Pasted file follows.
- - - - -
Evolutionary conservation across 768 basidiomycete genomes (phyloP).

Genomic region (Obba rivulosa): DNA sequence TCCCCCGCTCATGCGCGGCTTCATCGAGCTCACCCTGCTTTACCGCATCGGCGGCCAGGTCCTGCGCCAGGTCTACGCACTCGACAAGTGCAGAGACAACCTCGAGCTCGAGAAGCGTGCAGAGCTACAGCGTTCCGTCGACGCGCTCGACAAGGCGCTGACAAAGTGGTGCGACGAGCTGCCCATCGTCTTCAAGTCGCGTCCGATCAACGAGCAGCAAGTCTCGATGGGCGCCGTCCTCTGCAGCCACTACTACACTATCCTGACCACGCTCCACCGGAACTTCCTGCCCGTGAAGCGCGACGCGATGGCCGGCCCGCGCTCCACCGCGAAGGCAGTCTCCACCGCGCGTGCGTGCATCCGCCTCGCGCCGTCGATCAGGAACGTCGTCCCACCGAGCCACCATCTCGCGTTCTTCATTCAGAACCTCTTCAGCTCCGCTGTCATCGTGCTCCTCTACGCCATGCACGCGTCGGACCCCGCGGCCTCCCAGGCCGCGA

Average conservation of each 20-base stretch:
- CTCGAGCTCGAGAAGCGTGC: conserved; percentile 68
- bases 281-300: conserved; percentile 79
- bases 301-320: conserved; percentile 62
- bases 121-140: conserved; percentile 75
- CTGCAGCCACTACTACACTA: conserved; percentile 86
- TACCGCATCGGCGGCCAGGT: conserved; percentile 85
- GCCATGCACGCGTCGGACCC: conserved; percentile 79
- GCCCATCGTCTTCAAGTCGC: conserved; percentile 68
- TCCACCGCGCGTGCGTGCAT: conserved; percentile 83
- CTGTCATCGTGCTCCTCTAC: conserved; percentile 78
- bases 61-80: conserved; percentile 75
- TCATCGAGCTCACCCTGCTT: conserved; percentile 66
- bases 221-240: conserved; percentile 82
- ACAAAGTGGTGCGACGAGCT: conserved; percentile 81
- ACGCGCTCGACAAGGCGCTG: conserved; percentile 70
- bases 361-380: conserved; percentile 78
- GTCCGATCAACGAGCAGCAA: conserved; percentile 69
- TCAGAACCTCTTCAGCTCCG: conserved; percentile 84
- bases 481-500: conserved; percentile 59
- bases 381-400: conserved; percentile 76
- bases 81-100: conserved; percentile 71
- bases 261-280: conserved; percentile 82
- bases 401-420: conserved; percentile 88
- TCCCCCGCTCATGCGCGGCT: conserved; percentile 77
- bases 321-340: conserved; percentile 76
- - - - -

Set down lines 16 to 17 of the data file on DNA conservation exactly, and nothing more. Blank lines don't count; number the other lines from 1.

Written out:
- bases 221-240: conserved; percentile 82
- ACAAAGTGGTGCGACGAGCT: conserved; percentile 81